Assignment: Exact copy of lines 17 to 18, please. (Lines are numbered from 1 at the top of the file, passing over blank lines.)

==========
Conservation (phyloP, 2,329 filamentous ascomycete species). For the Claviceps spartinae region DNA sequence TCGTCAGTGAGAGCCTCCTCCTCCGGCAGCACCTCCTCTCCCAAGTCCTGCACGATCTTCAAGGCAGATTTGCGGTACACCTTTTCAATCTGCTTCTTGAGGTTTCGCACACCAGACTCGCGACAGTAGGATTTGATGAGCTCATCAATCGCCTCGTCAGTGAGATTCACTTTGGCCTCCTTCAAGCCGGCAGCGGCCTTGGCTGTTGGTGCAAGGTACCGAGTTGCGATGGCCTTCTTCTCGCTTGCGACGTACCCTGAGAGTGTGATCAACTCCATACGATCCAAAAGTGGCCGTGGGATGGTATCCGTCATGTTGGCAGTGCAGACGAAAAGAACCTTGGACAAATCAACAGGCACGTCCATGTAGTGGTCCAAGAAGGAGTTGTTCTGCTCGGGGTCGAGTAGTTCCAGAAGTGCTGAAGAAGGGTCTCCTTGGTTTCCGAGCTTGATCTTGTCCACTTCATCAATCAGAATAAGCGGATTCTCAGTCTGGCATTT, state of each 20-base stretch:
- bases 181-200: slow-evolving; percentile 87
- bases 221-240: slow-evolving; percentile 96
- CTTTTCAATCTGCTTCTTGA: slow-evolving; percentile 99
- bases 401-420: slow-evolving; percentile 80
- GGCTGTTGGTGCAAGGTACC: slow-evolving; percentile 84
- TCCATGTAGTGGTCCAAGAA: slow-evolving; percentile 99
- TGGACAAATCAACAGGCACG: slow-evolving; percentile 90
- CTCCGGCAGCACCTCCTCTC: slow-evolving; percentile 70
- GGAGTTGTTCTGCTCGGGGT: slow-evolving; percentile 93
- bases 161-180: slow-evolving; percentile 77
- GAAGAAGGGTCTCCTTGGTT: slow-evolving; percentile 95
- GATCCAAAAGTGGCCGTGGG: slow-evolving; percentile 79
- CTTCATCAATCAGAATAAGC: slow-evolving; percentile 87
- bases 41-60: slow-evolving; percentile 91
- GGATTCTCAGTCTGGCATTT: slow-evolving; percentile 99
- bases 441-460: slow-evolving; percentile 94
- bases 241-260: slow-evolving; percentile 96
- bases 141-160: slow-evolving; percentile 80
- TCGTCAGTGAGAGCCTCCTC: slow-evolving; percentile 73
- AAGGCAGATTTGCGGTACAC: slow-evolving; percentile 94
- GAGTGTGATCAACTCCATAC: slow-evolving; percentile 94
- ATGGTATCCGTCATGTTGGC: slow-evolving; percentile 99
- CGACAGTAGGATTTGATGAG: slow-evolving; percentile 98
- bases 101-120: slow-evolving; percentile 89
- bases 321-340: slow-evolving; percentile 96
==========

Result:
- bases 441-460: slow-evolving; percentile 94
- bases 241-260: slow-evolving; percentile 96